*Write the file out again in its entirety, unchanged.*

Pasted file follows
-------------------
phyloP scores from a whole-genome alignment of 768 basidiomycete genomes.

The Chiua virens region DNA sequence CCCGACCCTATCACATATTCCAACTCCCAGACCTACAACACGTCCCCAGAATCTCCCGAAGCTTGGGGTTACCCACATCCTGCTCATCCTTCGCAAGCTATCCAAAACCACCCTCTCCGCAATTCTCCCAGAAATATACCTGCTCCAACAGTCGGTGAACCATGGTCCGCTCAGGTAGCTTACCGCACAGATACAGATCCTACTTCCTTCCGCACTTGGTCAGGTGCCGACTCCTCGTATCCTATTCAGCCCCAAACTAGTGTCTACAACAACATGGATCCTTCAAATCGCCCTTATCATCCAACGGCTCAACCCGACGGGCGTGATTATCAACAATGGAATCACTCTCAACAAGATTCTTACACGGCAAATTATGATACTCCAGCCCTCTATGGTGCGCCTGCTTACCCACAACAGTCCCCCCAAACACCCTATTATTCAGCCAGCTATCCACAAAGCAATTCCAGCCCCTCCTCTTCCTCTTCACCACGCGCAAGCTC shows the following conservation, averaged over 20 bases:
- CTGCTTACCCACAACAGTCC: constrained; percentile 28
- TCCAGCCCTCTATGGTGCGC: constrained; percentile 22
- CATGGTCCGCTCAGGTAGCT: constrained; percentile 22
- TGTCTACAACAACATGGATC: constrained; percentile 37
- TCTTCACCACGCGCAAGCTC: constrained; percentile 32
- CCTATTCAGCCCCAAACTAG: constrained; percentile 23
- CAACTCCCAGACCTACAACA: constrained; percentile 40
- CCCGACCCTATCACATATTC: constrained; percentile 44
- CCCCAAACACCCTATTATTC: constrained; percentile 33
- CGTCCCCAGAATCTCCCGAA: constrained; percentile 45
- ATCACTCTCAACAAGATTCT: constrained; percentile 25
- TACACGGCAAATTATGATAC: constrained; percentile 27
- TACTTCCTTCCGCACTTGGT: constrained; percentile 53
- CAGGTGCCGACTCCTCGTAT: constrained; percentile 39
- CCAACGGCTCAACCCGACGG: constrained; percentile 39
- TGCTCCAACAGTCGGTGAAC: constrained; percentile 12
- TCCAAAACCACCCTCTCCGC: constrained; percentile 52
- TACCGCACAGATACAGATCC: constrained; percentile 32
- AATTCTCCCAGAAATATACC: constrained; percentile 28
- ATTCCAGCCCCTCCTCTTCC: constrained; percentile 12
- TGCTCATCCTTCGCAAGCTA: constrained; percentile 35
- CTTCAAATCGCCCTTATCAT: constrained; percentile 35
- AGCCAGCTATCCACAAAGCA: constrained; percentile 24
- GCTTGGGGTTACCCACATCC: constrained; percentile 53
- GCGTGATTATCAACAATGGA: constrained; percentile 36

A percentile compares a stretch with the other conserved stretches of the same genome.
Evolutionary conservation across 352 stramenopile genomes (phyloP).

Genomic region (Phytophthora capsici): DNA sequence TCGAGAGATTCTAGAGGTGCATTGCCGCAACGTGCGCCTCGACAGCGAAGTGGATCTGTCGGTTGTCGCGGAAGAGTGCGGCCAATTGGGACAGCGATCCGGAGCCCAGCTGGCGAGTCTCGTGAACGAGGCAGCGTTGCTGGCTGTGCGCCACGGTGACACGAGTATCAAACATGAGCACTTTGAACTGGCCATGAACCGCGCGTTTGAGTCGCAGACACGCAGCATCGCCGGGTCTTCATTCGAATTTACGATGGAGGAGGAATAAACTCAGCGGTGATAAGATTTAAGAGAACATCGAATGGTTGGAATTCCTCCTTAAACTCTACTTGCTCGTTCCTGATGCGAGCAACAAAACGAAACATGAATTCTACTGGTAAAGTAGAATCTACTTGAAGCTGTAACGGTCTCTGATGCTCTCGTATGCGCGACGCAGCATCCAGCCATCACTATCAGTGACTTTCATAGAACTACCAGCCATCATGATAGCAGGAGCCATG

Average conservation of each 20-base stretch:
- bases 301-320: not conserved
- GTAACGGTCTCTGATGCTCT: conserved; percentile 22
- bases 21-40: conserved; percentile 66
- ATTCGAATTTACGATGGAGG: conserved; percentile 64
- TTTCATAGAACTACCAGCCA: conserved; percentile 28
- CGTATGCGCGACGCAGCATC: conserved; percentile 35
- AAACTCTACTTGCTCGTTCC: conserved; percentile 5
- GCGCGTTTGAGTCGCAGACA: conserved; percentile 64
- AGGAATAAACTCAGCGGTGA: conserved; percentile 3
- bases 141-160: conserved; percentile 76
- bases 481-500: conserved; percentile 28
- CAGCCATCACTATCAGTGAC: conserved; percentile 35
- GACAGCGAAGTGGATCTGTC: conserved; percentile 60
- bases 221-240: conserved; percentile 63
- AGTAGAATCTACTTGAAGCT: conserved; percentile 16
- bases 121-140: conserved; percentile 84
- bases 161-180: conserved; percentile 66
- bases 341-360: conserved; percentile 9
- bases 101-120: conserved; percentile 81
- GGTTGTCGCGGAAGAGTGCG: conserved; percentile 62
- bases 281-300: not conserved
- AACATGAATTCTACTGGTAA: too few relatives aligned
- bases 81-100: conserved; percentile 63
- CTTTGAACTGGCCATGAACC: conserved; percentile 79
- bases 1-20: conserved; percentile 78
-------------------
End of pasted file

phyloP scores from a whole-genome alignment of 768 basidiomycete genomes.

The Chiua virens region DNA sequence CCCGACCCTATCACATATTCCAACTCCCAGACCTACAACACGTCCCCAGAATCTCCCGAAGCTTGGGGTTACCCACATCCTGCTCATCCTTCGCAAGCTATCCAAAACCACCCTCTCCGCAATTCTCCCAGAAATATACCTGCTCCAACAGTCGGTGAACCATGGTCCGCTCAGGTAGCTTACCGCACAGATACAGATCCTACTTCCTTCCGCACTTGGTCAGGTGCCGACTCCTCGTATCCTATTCAGCCCCAAACTAGTGTCTACAACAACATGGATCCTTCAAATCGCCCTTATCATCCAACGGCTCAACCCGACGGGCGTGATTATCAACAATGGAATCACTCTCAACAAGATTCTTACACGGCAAATTATGATACTCCAGCCCTCTATGGTGCGCCTGCTTACCCACAACAGTCCCCCCAAACACCCTATTATTCAGCCAGCTATCCACAAAGCAATTCCAGCCCCTCCTCTTCCTCTTCACCACGCGCAAGCTC shows the following conservation, averaged over 20 bases:
- CTGCTTACCCACAACAGTCC: constrained; percentile 28
- TCCAGCCCTCTATGGTGCGC: constrained; percentile 22
- CATGGTCCGCTCAGGTAGCT: constrained; percentile 22
- TGTCTACAACAACATGGATC: constrained; percentile 37
- TCTTCACCACGCGCAAGCTC: constrained; percentile 32
- CCTATTCAGCCCCAAACTAG: constrained; percentile 23
- CAACTCCCAGACCTACAACA: constrained; percentile 40
- CCCGACCCTATCACATATTC: constrained; percentile 44
- CCCCAAACACCCTATTATTC: constrained; percentile 33
- CGTCCCCAGAATCTCCCGAA: constrained; percentile 45
- ATCACTCTCAACAAGATTCT: constrained; percentile 25
- TACACGGCAAATTATGATAC: constrained; percentile 27
- TACTTCCTTCCGCACTTGGT: constrained; percentile 53
- CAGGTGCCGACTCCTCGTAT: constrained; percentile 39
- CCAACGGCTCAACCCGACGG: constrained; percentile 39
- TGCTCCAACAGTCGGTGAAC: constrained; percentile 12
- TCCAAAACCACCCTCTCCGC: constrained; percentile 52
- TACCGCACAGATACAGATCC: constrained; percentile 32
- AATTCTCCCAGAAATATACC: constrained; percentile 28
- ATTCCAGCCCCTCCTCTTCC: constrained; percentile 12
- TGCTCATCCTTCGCAAGCTA: constrained; percentile 35
- CTTCAAATCGCCCTTATCAT: constrained; percentile 35
- AGCCAGCTATCCACAAAGCA: constrained; percentile 24
- GCTTGGGGTTACCCACATCC: constrained; percentile 53
- GCGTGATTATCAACAATGGA: constrained; percentile 36

A percentile compares a stretch with the other conserved stretches of the same genome.
Evolutionary conservation across 352 stramenopile genomes (phyloP).

Genomic region (Phytophthora capsici): DNA sequence TCGAGAGATTCTAGAGGTGCATTGCCGCAACGTGCGCCTCGACAGCGAAGTGGATCTGTCGGTTGTCGCGGAAGAGTGCGGCCAATTGGGACAGCGATCCGGAGCCCAGCTGGCGAGTCTCGTGAACGAGGCAGCGTTGCTGGCTGTGCGCCACGGTGACACGAGTATCAAACATGAGCACTTTGAACTGGCCATGAACCGCGCGTTTGAGTCGCAGACACGCAGCATCGCCGGGTCTTCATTCGAATTTACGATGGAGGAGGAATAAACTCAGCGGTGATAAGATTTAAGAGAACATCGAATGGTTGGAATTCCTCCTTAAACTCTACTTGCTCGTTCCTGATGCGAGCAACAAAACGAAACATGAATTCTACTGGTAAAGTAGAATCTACTTGAAGCTGTAACGGTCTCTGATGCTCTCGTATGCGCGACGCAGCATCCAGCCATCACTATCAGTGACTTTCATAGAACTACCAGCCATCATGATAGCAGGAGCCATG

Average conservation of each 20-base stretch:
- bases 301-320: not conserved
- GTAACGGTCTCTGATGCTCT: conserved; percentile 22
- bases 21-40: conserved; percentile 66
- ATTCGAATTTACGATGGAGG: conserved; percentile 64
- TTTCATAGAACTACCAGCCA: conserved; percentile 28
- CGTATGCGCGACGCAGCATC: conserved; percentile 35
- AAACTCTACTTGCTCGTTCC: conserved; percentile 5
- GCGCGTTTGAGTCGCAGACA: conserved; percentile 64
- AGGAATAAACTCAGCGGTGA: conserved; percentile 3
- bases 141-160: conserved; percentile 76
- bases 481-500: conserved; percentile 28
- CAGCCATCACTATCAGTGAC: conserved; percentile 35
- GACAGCGAAGTGGATCTGTC: conserved; percentile 60
- bases 221-240: conserved; percentile 63
- AGTAGAATCTACTTGAAGCT: conserved; percentile 16
- bases 121-140: conserved; percentile 84
- bases 161-180: conserved; percentile 66
- bases 341-360: conserved; percentile 9
- bases 101-120: conserved; percentile 81
- GGTTGTCGCGGAAGAGTGCG: conserved; percentile 62
- bases 281-300: not conserved
- AACATGAATTCTACTGGTAA: too few relatives aligned
- bases 81-100: conserved; percentile 63
- CTTTGAACTGGCCATGAACC: conserved; percentile 79
- bases 1-20: conserved; percentile 78